Hongkonger Adam Lau was living in halls of residence at the City University of Hong Kong while studying a marketing degree when he suddenly became inspired. “My roommate gave me two big boxes of loose change on the day he finished his exchange program,” he says.
Lau compared coin kiosks models overseas and those in Hong Kong — “I found that the coins exchange methods here are not convenient enough for the public. Therefore, the idea of converting coins into digital money and returning stored coins into circulation came to my mind.”
And that’s exactly what Heycoins does: a kiosk network that collects loose change from everyday users and converts them into digital currency. After conversion, money can be used for a variety of purposes — e-wallets, Octopus card top-ups, e-cash coupons, as well as charitable donations.
Lau admits it’s hard to balance work and his studies, and has taken a year out from his degree to develop Heycoins. But still, it’s not his first time in the workforce. Before Heycoins — the idea of which began developing back in 2012 — he worked at babycare products company Baby Kingdom, where he was in charge of marketing, business developments and new shop location selections; he also opened a sub-company for the firm in Shanghai. After that, he became chief business development officer of darts machine company RainbowDarts, based out of China’s southwestern region.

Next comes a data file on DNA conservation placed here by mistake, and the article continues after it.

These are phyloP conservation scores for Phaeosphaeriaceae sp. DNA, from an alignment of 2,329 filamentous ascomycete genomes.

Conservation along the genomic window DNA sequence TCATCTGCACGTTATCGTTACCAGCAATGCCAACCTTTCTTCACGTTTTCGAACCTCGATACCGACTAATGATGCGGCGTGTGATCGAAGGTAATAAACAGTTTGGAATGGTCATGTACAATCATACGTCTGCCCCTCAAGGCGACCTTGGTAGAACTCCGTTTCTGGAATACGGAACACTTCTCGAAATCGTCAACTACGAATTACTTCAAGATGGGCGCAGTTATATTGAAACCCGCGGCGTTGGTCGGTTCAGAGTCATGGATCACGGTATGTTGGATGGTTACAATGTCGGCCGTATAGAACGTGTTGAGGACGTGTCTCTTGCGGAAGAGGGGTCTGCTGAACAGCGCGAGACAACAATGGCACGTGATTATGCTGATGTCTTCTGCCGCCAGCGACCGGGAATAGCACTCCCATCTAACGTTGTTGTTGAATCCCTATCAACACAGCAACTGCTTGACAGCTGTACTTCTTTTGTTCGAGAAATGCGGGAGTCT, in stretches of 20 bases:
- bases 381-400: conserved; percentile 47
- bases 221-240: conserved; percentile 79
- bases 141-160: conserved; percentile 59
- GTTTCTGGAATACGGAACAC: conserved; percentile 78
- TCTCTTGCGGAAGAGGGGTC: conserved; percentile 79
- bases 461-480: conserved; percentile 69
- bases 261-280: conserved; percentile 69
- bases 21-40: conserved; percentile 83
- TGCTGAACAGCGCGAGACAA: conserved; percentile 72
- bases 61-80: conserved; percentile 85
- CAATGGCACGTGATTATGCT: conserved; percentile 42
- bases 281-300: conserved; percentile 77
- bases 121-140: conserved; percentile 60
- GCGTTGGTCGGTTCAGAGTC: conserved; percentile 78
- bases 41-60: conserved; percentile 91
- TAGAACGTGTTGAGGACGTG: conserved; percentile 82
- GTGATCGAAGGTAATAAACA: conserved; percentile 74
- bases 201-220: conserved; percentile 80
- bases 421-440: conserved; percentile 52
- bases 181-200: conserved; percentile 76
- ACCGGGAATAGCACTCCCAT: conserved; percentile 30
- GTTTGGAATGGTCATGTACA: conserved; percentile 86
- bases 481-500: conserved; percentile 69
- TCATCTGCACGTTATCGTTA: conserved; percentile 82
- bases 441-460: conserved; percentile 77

“Whether or not it becomes a success, my team is the thing I am most proud of.”
The team faced plenty of challenges, Lau says — like tracking down a technician to make the product, and finding merchants willing to partner up. But it’s all paid off, because since the company’s launch in 2016, Lau and his team have raised over $5 million as seed round investment.
“It wasn’t easy to arrive at this stage, and I don’t think I could have succeeded without my team,” he says. “Whether or not it becomes a success, my team is the thing I am most proud of.”
His motivation? “We’ve received positive feedback and encouragement. Our users’ appreciation is the greatest motivation for us to keep improving ourselves.”
His role model? “Howard Ling, who is a chief consultant at the Social Enterprise Business Centre (SEBC) of Hong Kong. He reminded me that bringing social impact to the public is more essential than earning profits when running a business.”